on accelerating

iBolt (No.22)

on the surface it seems profoundly anti-"ecological" (to use a term floating around right now) to go wholesale into an acceleration: ecologies are more profoundly periods of stillness mixed with accelerations. the latter are very traumatic, especially when considered intensively — childbirth is an acceleration of sorts, in which the "speed" and "distance" involved don't seem like much, and yet are extremely traumatic in both material and psychic senses (and we could include the traumas of other accelerations, such as returning from space travel, car accidents, the fall of the Berlin Wall, etc. etc.).

what sort of ruptures, tears and detachments would be implied in an accelerationism at the planetary level?

before this technical infrastructure was "turned on", so to speak, i'd love to know more about the ontological, epistemological and ethical problems entailed — for example, collaborative decision-making which is shot through by speed and its intensified fragmentation of part-knowledges and part-subjects.

since it wouldn't be animals, rocks or other "objects" creating these technical infrastructures it seems fair to ask these questions even if they seem a little "humanist" in the process.

 

Speeedd

 

in the meantime, can we start more simply by "training" for an accelerationist world, not unlike how a world-class sprinter would do: by dialing up tempo and intensity incrementally, learning how to endure, speeding up and slowing down "schizostrategically" (to use joseph's term), allowing traumas (muscular, psychic, relational) to heal more readily, all while preparing for the "big race" — even if we don't know what or when said race is, or if it is for a people to come?

__________

(thoughts that have been gestating for a while, and which have only "accelerated" since reading nick srnicek and alex williams' #accelerate manifesto and mckenzie wark's response a few weeks ago.)

I Run Because I Can

boston finish

by Lindsay LaMorre

 

Two days of complete exhaustion and emotional depletion after the Boston Marathon … and I find both the desire and need to run.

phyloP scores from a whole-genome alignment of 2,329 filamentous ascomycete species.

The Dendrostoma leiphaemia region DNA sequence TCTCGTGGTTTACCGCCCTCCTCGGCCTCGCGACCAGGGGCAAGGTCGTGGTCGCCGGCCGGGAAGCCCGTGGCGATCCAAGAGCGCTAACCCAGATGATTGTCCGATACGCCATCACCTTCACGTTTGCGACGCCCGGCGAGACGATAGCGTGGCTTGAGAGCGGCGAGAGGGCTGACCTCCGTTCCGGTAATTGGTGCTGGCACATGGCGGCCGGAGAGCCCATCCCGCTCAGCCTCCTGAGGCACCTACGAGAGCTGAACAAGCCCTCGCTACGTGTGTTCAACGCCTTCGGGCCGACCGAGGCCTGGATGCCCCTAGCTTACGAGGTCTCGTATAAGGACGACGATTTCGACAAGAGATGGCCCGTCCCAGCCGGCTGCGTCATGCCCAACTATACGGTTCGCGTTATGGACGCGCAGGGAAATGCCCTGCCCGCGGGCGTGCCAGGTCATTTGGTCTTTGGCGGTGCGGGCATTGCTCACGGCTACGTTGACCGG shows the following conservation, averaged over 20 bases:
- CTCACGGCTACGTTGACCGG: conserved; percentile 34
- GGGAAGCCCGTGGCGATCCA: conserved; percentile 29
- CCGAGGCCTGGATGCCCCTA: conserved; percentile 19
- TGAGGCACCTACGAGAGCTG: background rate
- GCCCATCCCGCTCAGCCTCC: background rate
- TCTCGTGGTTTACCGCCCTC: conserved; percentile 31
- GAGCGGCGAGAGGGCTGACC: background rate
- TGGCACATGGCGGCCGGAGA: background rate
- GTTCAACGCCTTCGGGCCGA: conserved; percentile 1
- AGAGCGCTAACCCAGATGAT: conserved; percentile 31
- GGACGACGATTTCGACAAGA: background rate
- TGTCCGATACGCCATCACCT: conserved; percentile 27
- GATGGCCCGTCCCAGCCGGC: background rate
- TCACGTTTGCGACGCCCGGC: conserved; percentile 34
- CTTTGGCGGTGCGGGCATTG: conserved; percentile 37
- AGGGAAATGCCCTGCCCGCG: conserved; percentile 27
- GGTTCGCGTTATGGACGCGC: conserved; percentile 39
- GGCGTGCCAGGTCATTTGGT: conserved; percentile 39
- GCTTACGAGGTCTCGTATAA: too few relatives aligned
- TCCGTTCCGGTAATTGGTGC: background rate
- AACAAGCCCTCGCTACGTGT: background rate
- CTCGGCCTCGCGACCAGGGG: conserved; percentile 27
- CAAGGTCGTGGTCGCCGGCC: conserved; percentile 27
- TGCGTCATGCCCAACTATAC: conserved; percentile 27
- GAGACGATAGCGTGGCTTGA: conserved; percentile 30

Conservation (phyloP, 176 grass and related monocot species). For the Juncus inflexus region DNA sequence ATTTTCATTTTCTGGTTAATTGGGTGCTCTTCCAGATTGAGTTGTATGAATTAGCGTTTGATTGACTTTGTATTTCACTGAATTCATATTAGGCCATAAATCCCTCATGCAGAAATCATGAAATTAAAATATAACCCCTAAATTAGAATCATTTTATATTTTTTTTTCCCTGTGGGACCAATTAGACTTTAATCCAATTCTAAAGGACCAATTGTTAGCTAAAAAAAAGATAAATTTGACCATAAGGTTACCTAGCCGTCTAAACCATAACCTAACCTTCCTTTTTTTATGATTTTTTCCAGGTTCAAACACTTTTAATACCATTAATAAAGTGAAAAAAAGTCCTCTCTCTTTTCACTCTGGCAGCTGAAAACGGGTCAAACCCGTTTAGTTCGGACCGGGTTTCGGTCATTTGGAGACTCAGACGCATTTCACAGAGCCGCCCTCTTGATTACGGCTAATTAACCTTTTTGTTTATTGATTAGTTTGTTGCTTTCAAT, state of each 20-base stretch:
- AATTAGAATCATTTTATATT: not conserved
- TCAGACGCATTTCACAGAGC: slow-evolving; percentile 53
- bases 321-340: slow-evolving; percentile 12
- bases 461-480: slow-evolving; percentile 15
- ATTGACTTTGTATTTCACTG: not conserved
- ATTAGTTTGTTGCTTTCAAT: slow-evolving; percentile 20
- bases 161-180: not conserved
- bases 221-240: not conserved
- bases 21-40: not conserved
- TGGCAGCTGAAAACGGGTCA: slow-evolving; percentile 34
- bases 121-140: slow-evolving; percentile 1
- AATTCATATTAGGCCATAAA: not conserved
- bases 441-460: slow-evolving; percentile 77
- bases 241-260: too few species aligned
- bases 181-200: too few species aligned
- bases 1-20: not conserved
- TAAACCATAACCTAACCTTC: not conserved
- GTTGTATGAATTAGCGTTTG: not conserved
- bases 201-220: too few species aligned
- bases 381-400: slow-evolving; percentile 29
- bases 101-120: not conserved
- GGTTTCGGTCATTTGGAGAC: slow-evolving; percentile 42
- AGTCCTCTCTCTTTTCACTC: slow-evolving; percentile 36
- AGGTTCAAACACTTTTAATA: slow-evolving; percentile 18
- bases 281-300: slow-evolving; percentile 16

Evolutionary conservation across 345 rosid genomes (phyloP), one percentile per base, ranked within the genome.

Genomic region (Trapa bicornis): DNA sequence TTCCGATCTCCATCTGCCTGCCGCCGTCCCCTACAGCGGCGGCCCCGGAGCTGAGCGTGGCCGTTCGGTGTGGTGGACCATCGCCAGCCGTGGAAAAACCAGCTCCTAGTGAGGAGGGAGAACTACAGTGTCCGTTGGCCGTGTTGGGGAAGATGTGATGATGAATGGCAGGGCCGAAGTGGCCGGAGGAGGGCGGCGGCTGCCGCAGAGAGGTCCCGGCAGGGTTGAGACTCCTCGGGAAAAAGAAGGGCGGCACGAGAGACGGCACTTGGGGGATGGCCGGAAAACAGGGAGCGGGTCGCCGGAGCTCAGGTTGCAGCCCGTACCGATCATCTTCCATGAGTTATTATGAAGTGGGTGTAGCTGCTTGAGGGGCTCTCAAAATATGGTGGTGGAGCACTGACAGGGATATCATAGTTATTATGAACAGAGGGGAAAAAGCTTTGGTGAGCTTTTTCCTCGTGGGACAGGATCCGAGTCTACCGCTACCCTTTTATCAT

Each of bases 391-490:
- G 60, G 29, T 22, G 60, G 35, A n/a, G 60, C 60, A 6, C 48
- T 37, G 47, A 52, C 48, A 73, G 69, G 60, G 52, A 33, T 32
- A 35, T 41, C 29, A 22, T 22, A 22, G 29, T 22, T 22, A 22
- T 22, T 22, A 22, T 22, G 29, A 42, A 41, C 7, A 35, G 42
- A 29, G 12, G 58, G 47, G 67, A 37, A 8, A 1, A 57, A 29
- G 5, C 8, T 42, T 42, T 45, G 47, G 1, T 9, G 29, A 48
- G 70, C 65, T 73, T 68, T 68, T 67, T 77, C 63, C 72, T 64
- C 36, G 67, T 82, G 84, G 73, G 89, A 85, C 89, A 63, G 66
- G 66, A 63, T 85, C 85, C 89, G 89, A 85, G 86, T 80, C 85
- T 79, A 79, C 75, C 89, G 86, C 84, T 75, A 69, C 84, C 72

I ask myself why??

Running makes me smile and has the power to change a day.
I run because no two runs are ever the same.
I run because it fills my heart with joy.
I run because success and happiness lies within.
I run to keep my mind and spirit clear and strong.
I run because I value and care for my health.
I run to be with amazing friends.
I run to be a part of an incredible community of runners that have welcomed, mentored, supported and encouraged.
I run because of the journey.
I run to embrace adversity.
I run because I can.

What was supposed to be a celebratory, joyous, and momentous event … turned into disappointment.

I ask myself why?

Was it the cowardly acts of terrorism that destroyed and deflated the whole event, manufacturing the run as completely meaningless? Was it my heavy heart for the victims who were fighting for lives and limbs? Was it the media that glorified the terror to enhance its spectacle? Or had it been something more personal, more selfish? Was it the thought of all those winter training hours suddenly deemed insignificant due to the bronchitis that had attacked my chest and lungs just days before I was to run? Was it that I couldn’t have my peak physical performance on the stage of the world’s oldest and most iconic marathon?

Maybe . . .

But the tragic events that occurred in Boston have impacted me personally and changed my perspective forever. My true disappointment laid within me … it rested in my inability to actually go back to the foundations of why I run in the first place. In the moment, I forgot to savour the opportunity and experience I was so blessed and privileged to have. Success isn't measured by a stopwatch; it's distinguished by the journey.

Explosions Sirens Chaos Panic Confusion

Why?

Within a blink, I may not have been so lucky — an opportunity lost and an experience taken for granted.

I finished the Boston Marathon.
I was with a loved one at the time of the explosion.
I was warm.
I had my belongings.
I was safe and healthy.
I was so very blessed.

I am fortunate enough to get a second chance in 2014 to revisit this question of "why?"

Running is my comfort … Boston is my inspiration.

_______________

(Lindsay LaMorre is a Health and Physical Education specialist who lives and works in Toronto. She wore bib number 10577 at Boston 2013.)

Millwrite

millwrite

The treadmill: prison disciplinary technology, work machine, spinning, grinding. But what, precisely, is being produced? Once the substratum of corn or grain is removed from the carceral equation and the treadmill takes a new turn in the production of bodies, hygiene and spectacle, we can say that the grind is one of spacetime itself: the elongation of the tangent in order to give an apparent linearity to what is a circular process — an illusion of displacement produced, certainly, but even more fundamentally the illusion of history and progress made (and its "high of mechanical annihilation").

The grind becomes ground and the body writes the metrics of its own imagined passage, or perhaps only an endless series of sweaty ellipses — unless elliptical thoughts are of another order altogether.

help side

help side
[help side defence,
or the tactile recalibration of peripheral vision,